Today, I have heightened my awareness and am culturally proficient on how to view and interact with others from a culturally and linguistically diverse approach. For example, I treat all people with respect regardless of their cultures. I no longer impose my beliefs and value systems on my peers and their family members. Different from the past when I felt ashamed to use other languages other than English, I now consider it acceptable to speak in any language one wishes. I readily accept the decisions of others to the degree to which they decide to articulate themselves in the dominant culture. As a future nurse practitioner, I will treat all my clients equally with respect regardless of their racial and ethnic backgrounds, sexual orientation, socioeconomic statuses, age and generational influences, religion and spirituality, and disability.

As a culturally competent person now, I have realized that cultural competence is all about how individuals and services work more efficiently to support, embrace, and promote cultural difference. In dealing with these ideas, I intend to join my colleagues in health and social work so as to understand and respond better to cultural diversity, thereby providing better and more inclusive services to the patient population. I am now well aware of my world view and can develop positive attitudes towards cultural differences. I have developed skills for communication and interactions with people from different cultural groups. Moreover, I have gained knowledge of various cultural practices and worldviews.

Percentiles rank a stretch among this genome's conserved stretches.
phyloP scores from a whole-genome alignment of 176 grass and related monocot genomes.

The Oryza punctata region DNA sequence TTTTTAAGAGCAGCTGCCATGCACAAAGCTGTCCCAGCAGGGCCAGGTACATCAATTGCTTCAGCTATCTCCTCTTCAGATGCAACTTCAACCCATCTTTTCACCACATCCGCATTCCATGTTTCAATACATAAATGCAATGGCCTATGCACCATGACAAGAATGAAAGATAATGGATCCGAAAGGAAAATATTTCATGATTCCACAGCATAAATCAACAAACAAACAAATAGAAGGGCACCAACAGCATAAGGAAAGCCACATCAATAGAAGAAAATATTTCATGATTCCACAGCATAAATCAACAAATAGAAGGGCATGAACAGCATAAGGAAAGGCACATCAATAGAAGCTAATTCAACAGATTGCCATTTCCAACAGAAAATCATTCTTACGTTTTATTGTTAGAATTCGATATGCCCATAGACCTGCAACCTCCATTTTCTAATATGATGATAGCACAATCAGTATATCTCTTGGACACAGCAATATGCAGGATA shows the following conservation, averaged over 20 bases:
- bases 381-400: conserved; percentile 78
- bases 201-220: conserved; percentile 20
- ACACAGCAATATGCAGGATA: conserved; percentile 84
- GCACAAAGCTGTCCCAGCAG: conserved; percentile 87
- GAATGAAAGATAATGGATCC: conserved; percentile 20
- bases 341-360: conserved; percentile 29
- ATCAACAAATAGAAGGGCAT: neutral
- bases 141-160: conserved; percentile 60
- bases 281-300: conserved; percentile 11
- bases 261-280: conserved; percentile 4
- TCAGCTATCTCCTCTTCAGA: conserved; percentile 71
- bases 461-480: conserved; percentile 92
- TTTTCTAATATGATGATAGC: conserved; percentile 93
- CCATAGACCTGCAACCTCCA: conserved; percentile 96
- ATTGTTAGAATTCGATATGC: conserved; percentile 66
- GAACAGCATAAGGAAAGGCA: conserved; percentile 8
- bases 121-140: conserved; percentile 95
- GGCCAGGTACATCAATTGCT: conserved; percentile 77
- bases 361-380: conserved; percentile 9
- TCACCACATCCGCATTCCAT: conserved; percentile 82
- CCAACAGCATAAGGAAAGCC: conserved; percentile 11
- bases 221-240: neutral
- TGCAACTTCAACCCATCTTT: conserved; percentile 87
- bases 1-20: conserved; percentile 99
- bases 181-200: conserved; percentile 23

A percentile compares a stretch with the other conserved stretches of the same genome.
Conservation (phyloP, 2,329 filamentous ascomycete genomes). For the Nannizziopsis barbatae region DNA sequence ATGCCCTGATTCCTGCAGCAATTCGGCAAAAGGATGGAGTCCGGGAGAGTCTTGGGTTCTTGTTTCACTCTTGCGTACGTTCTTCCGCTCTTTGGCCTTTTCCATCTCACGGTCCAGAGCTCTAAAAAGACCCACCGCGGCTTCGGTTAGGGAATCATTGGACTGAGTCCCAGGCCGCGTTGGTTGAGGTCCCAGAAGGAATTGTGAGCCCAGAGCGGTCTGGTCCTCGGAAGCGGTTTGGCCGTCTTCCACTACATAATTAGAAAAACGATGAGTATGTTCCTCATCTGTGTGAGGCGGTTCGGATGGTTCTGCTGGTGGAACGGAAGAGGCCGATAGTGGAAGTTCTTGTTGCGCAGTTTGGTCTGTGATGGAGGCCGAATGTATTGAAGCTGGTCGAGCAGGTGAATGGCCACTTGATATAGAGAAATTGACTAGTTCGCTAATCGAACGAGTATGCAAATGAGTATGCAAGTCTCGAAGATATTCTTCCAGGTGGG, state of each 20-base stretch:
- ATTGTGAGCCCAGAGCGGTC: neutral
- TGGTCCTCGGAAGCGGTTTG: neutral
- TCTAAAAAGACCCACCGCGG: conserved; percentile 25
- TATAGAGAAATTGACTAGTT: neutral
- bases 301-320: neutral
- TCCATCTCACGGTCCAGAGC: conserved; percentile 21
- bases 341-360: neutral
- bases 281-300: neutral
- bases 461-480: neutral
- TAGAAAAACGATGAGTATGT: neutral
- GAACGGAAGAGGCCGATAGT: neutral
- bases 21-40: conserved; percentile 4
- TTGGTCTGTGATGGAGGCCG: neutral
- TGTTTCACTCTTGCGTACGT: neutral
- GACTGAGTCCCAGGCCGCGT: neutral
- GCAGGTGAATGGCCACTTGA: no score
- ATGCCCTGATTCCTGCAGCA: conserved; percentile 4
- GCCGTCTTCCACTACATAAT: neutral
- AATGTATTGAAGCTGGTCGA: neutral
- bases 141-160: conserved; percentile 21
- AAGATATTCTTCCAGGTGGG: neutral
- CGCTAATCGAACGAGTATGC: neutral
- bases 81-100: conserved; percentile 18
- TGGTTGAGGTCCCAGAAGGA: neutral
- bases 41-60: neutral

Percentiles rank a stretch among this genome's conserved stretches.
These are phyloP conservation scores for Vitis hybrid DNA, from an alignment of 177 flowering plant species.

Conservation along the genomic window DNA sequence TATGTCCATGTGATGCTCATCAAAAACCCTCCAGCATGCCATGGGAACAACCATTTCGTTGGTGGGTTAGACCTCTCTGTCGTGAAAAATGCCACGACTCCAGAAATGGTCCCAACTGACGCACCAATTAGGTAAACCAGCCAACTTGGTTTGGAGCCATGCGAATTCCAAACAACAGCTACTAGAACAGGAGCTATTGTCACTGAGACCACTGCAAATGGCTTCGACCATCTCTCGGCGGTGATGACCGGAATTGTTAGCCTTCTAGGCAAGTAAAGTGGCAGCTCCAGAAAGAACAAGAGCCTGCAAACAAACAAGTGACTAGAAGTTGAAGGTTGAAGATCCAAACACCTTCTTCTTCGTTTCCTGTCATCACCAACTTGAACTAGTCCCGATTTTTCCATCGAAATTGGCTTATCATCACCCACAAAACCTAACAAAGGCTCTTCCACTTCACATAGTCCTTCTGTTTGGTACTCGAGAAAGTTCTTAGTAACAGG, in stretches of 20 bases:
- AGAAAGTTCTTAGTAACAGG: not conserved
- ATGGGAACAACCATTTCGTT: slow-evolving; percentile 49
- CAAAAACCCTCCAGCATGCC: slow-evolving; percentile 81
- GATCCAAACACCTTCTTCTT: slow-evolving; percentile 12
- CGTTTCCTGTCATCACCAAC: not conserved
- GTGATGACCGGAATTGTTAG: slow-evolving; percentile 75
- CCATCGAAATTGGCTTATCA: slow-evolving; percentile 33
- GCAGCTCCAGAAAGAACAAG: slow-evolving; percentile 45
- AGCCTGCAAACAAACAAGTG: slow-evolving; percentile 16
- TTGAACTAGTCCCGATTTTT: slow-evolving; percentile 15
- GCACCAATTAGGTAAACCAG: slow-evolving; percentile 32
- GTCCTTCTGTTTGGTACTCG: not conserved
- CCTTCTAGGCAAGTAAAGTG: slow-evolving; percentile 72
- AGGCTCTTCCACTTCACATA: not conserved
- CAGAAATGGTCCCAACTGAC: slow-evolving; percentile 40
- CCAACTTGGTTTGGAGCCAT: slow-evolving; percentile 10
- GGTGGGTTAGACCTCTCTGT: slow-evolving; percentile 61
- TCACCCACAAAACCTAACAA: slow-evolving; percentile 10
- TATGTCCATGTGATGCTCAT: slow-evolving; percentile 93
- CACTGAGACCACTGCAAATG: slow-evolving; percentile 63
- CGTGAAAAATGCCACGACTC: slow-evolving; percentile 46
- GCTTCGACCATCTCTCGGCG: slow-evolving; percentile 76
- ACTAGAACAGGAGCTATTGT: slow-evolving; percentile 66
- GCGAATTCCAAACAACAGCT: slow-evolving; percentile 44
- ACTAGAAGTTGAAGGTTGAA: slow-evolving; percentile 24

In conclusion, I discussed how what I have learnt about myself has contributed to my ability to interact in culturally competent ways with people that are different from me. I revealed that in the course of time, I have learnt that the ethnic and racial background from where one descends should not be a reason as not to get along with other people different from us. In fact, I have realized that being culturally competent is necessary for building diverse communities that are powerful enough to achieve significant milestones in the social issues affecting them. Moreover, cultural competency enables different people from different ethnic and racial backgrounds to appreciate each other in supporting, embracing, and promoting cultural differences. Working in the nursing profession, it is worth noting that cultural competency is fundamental to better and more inclusive services for the patient population.